I kept a keen eye on this fella throughout the morning. As advertised, this guy is an enormous goaltender – that’s the good news. The bad news? His five-hole becomes more of a target, because when all 6’6 of him stands up, there’s some room between those pads. For what it’s worth (not much) he made 11 stops on 15 shots (73.3 SV %) in a breakaway relay-type drill, while Kipper went 12 for 17 (70.5 SV %). What does that tell us? Absolutely nothing – but at least it’s one metric we can assess. From the hour-long sample I had, he isn’t much of a reactive goaltender. He seems to rely primarily on his positioning and size.
Speaking of reactive, he doesn’t possess the same calm, cool demeanor as Kiprusoff (but who does?) He’s a tad more firey and passionate. The reason I say this? There was some frequent stick-smacking and cursing going on this morning between sequences, and he seemed to get rattled somewhat easily. Personally, I can’t blame him, as I would be an emotional wreck if I were to play the goaltending position, but it’s a change from what we’re used to seeing with Kiprusoff. Having said all of this, he looked solid, and he will learn to be calmer in the net working with McLennan and Kipper I’m sure. Very excited to see this guy play a game or two in the pre-season.
Quick note: While I wasn’t blown away by Olli this morning, he does seem to have a “bee in his bonnet.” Very serious in practise this morning, and seems more agile than one calendar year ago. He’s out to prove something and silence the entire North American hockey world. Please do sir.
Personally, I find it difficult to assess defensemen in these training camps, because they don’t usually stick out unless they’ve done something wrong, but I want to touch on Staffan Kronwall. You feel for this guy, because he is far advanced from the young guns that surround him, but there simply isn’t room for him on the big club. Regardless, I was very impressed with Staffan in some of the skill-related drills this morning, and his ability appears head-and-shoulders above his AHL peers.
When this guy was originally signed, I thought of him as a fringe enforcer. Today, I was pleasantly surprised with Jackman. He’s very quick considering his size, and had a very impressive shot from what I saw! He was out with the skill players at the end of practice shooting around and actually showed some decent skill. Above all, he should be a pain in the butt to play against.
Unfortunately, Backlund was set up on a line with Ivanans and Jackman today. I’m trying not to read into that combination too much, because I think it would be more valuable for Backlund to serve as a leader in Abbotsford than a 4th line energy guy on the big club. However, he settled in to his plugger line well, as he took a stick in the face and left practise. He didn’t return, as he was likely getting some stitches and some mean tattoos to fit in with his enforcer linemates.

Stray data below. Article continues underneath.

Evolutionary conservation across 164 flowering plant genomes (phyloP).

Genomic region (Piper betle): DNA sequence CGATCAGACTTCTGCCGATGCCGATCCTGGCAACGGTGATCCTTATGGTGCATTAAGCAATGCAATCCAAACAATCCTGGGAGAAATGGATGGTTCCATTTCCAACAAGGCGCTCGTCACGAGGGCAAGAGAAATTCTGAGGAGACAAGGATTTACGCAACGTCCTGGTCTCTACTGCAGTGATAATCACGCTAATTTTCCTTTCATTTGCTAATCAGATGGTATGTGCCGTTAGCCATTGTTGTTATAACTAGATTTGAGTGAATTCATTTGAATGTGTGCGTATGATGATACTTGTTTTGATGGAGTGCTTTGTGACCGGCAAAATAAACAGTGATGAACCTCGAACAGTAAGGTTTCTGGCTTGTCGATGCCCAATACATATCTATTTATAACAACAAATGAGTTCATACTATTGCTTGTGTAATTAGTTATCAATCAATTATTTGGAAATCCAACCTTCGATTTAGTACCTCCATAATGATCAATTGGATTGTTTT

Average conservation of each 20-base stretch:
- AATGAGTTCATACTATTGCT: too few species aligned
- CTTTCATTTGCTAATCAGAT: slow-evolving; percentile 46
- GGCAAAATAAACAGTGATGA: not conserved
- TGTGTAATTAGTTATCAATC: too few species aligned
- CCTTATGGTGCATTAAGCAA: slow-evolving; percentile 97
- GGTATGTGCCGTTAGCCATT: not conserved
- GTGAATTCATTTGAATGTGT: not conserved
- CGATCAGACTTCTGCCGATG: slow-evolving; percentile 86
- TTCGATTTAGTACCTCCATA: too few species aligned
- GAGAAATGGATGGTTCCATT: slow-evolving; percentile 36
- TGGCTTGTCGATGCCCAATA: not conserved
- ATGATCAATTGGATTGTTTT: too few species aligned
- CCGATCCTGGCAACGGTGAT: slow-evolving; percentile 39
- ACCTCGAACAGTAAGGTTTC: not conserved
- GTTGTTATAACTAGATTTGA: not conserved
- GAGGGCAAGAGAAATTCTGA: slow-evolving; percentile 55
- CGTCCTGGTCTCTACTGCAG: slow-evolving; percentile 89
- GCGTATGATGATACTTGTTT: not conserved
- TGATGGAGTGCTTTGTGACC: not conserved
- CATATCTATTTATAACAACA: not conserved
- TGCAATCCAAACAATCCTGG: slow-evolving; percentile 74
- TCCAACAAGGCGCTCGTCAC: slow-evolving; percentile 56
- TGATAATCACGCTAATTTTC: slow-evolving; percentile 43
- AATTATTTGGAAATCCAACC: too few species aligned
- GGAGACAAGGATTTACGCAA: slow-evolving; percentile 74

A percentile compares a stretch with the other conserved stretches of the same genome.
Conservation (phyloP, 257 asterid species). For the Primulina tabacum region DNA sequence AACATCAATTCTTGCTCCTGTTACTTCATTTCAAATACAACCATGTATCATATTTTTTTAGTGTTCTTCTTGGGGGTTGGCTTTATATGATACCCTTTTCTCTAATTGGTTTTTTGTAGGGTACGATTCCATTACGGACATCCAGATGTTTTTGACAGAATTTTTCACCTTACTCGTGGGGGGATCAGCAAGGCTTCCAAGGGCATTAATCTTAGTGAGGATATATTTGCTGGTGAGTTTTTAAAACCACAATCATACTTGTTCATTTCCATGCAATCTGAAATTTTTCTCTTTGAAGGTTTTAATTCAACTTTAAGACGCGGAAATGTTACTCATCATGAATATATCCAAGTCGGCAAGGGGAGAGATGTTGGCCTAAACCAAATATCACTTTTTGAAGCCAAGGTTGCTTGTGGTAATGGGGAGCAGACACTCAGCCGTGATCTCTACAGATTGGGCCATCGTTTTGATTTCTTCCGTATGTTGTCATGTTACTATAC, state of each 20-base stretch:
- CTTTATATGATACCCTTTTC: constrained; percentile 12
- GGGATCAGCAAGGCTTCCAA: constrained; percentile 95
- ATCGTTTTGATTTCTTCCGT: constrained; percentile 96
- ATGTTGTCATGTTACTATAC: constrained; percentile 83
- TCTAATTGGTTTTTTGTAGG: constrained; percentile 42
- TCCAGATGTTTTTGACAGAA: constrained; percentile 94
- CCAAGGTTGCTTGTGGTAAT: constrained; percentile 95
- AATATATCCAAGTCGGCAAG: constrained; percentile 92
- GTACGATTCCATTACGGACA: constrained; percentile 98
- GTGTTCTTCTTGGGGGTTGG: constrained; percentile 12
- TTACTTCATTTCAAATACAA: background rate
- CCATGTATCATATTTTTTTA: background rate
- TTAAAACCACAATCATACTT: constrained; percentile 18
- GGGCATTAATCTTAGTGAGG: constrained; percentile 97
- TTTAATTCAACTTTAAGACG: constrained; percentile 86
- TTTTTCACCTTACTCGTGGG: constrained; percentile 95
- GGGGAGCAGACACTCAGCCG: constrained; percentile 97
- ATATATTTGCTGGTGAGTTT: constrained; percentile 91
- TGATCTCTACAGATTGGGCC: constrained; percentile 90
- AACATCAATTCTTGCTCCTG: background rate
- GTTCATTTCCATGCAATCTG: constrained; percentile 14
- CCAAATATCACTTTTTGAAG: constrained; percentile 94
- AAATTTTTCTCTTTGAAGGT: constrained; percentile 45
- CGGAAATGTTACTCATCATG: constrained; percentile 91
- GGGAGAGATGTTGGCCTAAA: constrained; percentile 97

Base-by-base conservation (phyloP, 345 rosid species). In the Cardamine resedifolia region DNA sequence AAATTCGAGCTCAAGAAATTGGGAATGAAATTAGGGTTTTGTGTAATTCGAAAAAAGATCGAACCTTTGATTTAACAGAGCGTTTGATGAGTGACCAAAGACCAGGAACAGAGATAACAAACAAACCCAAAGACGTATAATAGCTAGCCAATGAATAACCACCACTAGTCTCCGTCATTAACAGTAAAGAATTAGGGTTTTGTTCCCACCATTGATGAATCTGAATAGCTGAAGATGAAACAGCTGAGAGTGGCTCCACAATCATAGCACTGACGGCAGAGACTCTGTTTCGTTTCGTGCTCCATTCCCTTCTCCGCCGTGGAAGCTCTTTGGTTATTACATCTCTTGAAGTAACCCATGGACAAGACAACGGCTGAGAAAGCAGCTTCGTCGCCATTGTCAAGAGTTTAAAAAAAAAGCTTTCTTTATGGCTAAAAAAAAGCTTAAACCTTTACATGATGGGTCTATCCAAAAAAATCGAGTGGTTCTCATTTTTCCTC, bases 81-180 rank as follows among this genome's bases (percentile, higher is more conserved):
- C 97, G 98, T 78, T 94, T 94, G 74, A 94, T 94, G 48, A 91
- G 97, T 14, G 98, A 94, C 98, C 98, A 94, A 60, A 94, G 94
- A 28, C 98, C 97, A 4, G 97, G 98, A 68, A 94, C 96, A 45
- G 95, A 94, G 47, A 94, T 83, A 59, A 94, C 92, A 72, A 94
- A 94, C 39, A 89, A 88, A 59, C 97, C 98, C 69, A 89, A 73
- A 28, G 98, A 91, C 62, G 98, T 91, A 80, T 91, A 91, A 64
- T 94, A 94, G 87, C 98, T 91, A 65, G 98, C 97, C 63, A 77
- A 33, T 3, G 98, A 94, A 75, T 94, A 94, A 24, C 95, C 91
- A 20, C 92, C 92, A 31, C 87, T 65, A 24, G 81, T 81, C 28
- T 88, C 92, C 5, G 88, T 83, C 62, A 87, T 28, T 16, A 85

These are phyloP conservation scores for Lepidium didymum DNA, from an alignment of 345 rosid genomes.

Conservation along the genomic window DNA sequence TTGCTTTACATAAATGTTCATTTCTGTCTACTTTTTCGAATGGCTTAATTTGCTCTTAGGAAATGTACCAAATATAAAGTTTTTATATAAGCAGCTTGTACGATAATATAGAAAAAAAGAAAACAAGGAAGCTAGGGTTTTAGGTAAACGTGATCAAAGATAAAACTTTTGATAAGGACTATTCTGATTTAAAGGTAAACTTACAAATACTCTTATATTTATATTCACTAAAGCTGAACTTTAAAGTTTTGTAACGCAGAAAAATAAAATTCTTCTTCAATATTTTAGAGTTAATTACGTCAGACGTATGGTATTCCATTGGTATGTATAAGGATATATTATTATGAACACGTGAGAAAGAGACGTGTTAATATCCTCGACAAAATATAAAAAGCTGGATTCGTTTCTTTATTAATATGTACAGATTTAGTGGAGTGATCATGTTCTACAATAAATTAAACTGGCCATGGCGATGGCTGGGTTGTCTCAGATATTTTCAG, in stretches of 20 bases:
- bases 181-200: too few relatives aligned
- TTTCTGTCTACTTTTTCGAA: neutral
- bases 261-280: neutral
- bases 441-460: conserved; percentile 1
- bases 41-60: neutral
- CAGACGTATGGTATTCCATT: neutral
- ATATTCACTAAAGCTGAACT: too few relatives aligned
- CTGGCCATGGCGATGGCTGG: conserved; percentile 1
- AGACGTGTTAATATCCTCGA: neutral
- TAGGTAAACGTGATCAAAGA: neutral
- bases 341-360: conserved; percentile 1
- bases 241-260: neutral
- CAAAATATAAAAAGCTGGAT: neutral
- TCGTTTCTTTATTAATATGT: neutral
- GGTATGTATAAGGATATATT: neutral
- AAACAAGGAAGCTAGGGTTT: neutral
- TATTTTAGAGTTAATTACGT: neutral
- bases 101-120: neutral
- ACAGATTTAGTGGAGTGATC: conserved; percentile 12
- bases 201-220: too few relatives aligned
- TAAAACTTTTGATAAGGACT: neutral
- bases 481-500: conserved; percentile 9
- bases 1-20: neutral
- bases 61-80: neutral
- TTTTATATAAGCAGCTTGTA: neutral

Personally, I feel the resurrection of Kotalik’s career got off to a bad start today. Even in training camp, I was privileged enough to see Kotalik’s indifference and lack of energy out on the ice. He was missing passes, skating half-speed and flipping the puck over the net. The day wasn’t a total waste for Ales though, as he spent most of practice working with his semi-illegal curve to propel the puck into the top-half of the empty net. A couple more weeks of this, and he will be all set in his role as 3rd string goaltender, while logging 3 minutes a night chopping the puck over the net from the blueline on the powerplay - vintage Kotalik.
While awkward in almost every other aspect of the game, Bryan Cameron has a heck of a shot. Here’s hoping he becomes more of a Brian Gionta-type than a David Moss-type in the coming years.
It’s tough for me to say this, because I’m rooting for this guy to make the team: Matt Pelech struggled today, even alongside fellow AHLers. He’s big, but not a great skater, and his play with the puck is just plain awkward. The bad news for him is that we have plenty of Sarich/Staios style defensemen as it is, so there simply isn’t a need for that type of player right now. From my perspective, John Negrin has a leg up on Pelech at this stage.
Call me crazy, but I don’t see enough from John Armstrong that differentiates him from any other energy forward in the Flames organization. At this point, I think you have to place less importance on Junior numbers with this guy, and just watch him play. His skill-set is limited, and yet I don’t see him fitting in as a 4th line center on the Flames either. Darryl has a soft spot for this guy, but I just don’t think he stands out as a player destined for the big club.
Who stood out most to me among the Abbotsford group? Stefan Meyer. That’s right. Stefan Meyer. He continued to strike me as a Glencross-type player, only a more feisty version of Glencross. Let’s call it a cross between Nieminen and Glencross: he keeps his game simple, has very impressive speed and relentless hustle. Even in practise, he was driving hard to the net and jabbing at loose pucks. I had heard this guy was an agitator – and it certainly appears that way – but he also seems to have much more to contribute. On top of all of this, he had by far the most impressive shot in his group. I would say 80% of the opportunities he had to shoot in the drills, he would fly down the wing and fire it short-side over the goaltender’s shoulder. I think this guy could be a fan favourite if given the opportunity – but it’s unlikely he will get that chance in Calgary.
What are you looking to see in training camp? For those of you that went today, what did you notice?
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